On Sept. 20, 2023, a crowd of hundreds gathered in the Carl Zehr Square. On the side closer to Kitchener City Hall and lined up along the building’s balcony, were protestors demanding the exclusion of sexual orientation and gender identity education in school curricula across Canada.  

Across the splash pad, hundreds of counter-protestors supporting queer and trans rights lined up along King St.  

The protest was organized by the 1 Million March 4 Children, which also called for students to walk out of classrooms on the day of the protest.   

“Uniting diverse backgrounds and faiths, we share a resolute purpose:  advocating for the elimination of the Sexual Orientation and Gender  Identity (SOGI) curriculum, pronouns, gender ideology and mixed bathrooms in schools,” their website states.   

“Together, we stand united to safeguard the well-being and innocence of our children,” it states.   

Counter-protestors showed support for trans youth and 2SLGBTQIA+ commnunity members. Children were present on both sides.   

Alicia and Brooke, a mother-daughter duo, showed up to the counter-protest. Alicia said that 2SLGBTQIA+ children may feel trapped. As schools become more open, children might feel more comfortable talking to someone about their identities.   

“I just believe in freedom for all and we should to live our lives the way we choose,” she said.  

Brooke, who attends middle school in Kitchener, said that as schools become more open and talk about 2SLGBTQIA+ identities, it is easier for students to open up.   

“Now that…more people are joining the community and supporting it and allying–I think it’s just more easy to open up and like be yourself now, especially for the students,” she said.   

Monica van Schaik is a counsellor at Out of the Box Counselling & Collaborations. They said it is important for community members to know that support for trans folks extends beyond the trans community.   

“I’m here to stand up for trans rights, I think that trans kids and youth and adults still face a ton of marginalization and barriers and hate in our communities,” they said.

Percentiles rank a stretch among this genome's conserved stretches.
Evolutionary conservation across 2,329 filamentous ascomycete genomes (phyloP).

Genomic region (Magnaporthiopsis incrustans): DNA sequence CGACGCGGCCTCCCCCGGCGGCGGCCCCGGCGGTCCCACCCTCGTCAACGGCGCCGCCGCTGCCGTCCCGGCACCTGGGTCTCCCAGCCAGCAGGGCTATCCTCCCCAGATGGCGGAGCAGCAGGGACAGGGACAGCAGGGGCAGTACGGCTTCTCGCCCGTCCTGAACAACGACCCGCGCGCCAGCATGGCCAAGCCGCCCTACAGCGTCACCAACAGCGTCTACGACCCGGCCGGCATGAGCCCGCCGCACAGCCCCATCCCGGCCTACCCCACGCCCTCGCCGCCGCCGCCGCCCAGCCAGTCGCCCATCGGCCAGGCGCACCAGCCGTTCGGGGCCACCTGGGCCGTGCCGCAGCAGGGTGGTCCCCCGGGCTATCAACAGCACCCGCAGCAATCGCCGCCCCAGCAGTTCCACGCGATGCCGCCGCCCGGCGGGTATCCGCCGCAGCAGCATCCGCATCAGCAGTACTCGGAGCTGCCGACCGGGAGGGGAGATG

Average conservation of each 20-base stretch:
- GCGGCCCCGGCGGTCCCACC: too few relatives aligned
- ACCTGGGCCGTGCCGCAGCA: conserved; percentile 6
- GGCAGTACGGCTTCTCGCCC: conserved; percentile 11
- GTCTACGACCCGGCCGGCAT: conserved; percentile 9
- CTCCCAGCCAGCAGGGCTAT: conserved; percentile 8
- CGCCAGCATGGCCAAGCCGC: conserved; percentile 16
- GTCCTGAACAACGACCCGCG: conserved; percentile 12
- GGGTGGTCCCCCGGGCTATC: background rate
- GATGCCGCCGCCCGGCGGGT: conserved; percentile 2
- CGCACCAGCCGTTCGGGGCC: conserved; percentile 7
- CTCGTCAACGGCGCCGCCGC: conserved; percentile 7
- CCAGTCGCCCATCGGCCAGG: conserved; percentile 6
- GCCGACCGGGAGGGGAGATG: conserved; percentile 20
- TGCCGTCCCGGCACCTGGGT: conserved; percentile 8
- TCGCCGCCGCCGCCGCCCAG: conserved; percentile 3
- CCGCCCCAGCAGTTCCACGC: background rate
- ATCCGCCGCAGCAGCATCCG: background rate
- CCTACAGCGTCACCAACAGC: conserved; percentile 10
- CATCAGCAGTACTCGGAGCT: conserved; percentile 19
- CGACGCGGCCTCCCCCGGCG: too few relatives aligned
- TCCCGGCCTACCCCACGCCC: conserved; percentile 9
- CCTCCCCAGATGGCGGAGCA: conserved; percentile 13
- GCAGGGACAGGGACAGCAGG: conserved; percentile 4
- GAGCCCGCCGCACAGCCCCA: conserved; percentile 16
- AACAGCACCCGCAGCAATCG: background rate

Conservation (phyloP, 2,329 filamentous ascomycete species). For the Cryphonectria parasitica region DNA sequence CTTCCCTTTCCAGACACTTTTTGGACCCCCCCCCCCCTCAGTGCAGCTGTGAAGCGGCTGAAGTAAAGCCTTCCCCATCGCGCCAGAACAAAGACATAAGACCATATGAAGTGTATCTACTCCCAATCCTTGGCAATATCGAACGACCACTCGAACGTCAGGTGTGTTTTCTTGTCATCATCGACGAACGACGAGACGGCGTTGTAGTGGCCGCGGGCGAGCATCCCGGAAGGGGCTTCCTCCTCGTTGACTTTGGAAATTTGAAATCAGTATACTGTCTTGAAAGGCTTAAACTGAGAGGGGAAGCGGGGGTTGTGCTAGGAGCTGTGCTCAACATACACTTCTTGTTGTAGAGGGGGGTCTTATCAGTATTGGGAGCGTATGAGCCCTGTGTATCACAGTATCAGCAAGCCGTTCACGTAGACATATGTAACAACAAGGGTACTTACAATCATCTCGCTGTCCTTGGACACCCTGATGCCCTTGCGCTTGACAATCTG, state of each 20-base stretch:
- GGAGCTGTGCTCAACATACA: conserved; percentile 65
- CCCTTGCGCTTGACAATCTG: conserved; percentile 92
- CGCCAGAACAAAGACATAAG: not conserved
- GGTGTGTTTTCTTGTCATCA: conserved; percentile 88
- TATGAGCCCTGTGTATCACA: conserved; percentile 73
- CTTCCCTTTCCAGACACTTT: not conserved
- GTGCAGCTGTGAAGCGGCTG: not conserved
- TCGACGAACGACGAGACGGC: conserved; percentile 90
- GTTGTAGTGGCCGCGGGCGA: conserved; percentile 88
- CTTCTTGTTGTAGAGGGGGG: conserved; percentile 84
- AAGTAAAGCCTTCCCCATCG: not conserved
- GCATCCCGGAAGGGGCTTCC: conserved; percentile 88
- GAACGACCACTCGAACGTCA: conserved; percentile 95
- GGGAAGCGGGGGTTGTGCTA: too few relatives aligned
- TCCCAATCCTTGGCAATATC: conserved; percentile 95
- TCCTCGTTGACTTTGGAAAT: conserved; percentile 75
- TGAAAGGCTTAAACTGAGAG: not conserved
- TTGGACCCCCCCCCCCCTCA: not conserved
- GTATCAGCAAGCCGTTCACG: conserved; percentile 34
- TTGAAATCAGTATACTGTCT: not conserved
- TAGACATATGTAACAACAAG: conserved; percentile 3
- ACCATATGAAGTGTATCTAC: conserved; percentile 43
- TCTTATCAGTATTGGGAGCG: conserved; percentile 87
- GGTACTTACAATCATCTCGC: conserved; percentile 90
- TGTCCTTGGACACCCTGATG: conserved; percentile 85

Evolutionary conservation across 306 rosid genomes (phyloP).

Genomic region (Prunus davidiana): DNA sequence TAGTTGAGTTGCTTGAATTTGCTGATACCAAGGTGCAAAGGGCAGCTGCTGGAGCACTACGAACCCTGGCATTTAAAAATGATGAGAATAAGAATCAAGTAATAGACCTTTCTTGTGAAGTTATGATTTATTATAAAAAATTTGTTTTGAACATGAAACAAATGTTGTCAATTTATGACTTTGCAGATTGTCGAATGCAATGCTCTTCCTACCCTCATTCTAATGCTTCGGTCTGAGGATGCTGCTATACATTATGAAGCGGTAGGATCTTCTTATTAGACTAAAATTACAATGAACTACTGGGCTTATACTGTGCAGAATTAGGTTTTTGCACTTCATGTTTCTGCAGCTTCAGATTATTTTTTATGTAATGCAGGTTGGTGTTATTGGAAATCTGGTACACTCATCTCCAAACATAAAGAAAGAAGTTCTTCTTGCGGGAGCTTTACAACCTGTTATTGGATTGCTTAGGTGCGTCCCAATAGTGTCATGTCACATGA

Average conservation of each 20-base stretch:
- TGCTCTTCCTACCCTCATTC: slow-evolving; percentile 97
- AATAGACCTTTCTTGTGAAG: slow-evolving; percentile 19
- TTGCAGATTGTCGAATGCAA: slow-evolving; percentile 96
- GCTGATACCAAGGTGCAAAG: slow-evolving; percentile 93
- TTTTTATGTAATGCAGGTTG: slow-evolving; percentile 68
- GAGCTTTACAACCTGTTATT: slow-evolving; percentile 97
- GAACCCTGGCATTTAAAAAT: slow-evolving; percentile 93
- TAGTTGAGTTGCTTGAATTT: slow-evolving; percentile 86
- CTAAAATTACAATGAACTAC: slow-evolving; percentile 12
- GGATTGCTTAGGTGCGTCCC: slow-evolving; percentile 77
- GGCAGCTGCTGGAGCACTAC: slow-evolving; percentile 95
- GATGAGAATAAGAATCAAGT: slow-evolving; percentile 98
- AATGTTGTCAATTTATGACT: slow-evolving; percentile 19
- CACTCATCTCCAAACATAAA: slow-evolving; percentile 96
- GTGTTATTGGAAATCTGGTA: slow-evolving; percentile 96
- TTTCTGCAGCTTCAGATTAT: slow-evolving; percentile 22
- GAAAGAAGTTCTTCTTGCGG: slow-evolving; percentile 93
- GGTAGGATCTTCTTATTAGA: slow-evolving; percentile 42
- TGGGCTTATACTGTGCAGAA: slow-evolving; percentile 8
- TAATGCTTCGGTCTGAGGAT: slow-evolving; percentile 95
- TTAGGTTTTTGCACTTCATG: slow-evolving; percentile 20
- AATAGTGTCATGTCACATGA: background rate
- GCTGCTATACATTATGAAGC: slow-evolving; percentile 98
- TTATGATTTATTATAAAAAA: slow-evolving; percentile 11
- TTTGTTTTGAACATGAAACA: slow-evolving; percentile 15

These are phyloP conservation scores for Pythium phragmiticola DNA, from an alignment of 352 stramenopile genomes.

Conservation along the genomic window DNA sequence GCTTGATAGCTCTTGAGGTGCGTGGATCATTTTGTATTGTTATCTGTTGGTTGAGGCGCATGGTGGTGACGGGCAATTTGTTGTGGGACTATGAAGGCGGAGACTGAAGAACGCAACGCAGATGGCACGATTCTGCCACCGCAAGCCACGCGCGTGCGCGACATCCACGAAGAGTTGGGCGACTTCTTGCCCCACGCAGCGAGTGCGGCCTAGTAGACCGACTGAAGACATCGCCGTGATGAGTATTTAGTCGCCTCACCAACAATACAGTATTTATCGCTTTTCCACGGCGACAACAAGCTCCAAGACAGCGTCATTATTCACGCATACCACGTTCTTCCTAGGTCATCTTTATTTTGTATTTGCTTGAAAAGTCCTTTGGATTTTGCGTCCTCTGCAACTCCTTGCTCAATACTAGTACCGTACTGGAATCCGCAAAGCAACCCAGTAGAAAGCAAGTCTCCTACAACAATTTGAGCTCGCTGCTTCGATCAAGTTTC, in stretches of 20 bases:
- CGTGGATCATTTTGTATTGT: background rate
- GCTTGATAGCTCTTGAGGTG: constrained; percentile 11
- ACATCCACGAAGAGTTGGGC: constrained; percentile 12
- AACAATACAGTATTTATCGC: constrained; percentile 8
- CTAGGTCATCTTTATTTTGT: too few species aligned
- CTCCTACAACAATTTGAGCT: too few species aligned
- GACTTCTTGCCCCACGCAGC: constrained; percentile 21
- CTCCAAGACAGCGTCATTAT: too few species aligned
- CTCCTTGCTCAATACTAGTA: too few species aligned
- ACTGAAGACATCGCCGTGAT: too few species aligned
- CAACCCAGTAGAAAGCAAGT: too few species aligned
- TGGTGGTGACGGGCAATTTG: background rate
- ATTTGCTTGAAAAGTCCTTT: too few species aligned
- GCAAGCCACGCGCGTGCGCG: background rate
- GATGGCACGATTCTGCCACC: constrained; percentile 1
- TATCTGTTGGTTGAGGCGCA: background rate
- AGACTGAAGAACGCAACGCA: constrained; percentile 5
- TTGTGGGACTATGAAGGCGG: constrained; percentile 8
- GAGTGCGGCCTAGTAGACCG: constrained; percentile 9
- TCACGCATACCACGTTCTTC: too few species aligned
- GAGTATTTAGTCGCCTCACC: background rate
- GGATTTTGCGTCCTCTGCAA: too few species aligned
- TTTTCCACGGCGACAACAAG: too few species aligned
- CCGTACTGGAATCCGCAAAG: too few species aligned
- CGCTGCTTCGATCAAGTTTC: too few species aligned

van Schaik said if school is a safe space for trans youth to explore and express their gender identities, especially when home is not, it is important to maintain the safety of that space.    

“We know, through a ton of data, that trans kids and youth are at an [especially high] risk of suicide, of self-harm, of depression, of all kinds of horrible mental health struggles and I think it’s so important just for the health and literally the survival of trans kids that they can explore themselves and be in affirming spaces,” they said.   

A parent who requested to remain anonymous spoke about the need to protect children and the right to their gender. This right, the protestor said, is a God-given one.    

“Everybody has the right to their own gender,” they said. “If the boys are boys, let them be boys; if the girls are girls, let them be girls.”   

Protestors shouted slogans including: “Leave our kids alone!”; “Parents know the best!”; and “No secrets from parents!”   

On the other side, counter-protestors chanted, “No more hate!”   

Following the event, Aashay Dalvi, founder of Rad Riot Books, made a statement on their Instagram story. They expressed frustration at having to constantly having to uphold a white supremacist, colonial and hetero-patriarchal institution of gender.   

“My identity is more than my biology. My humanity is more than my anatomy,” they wrote.   

Another protest by 1 Million March 4 Children is planned for October.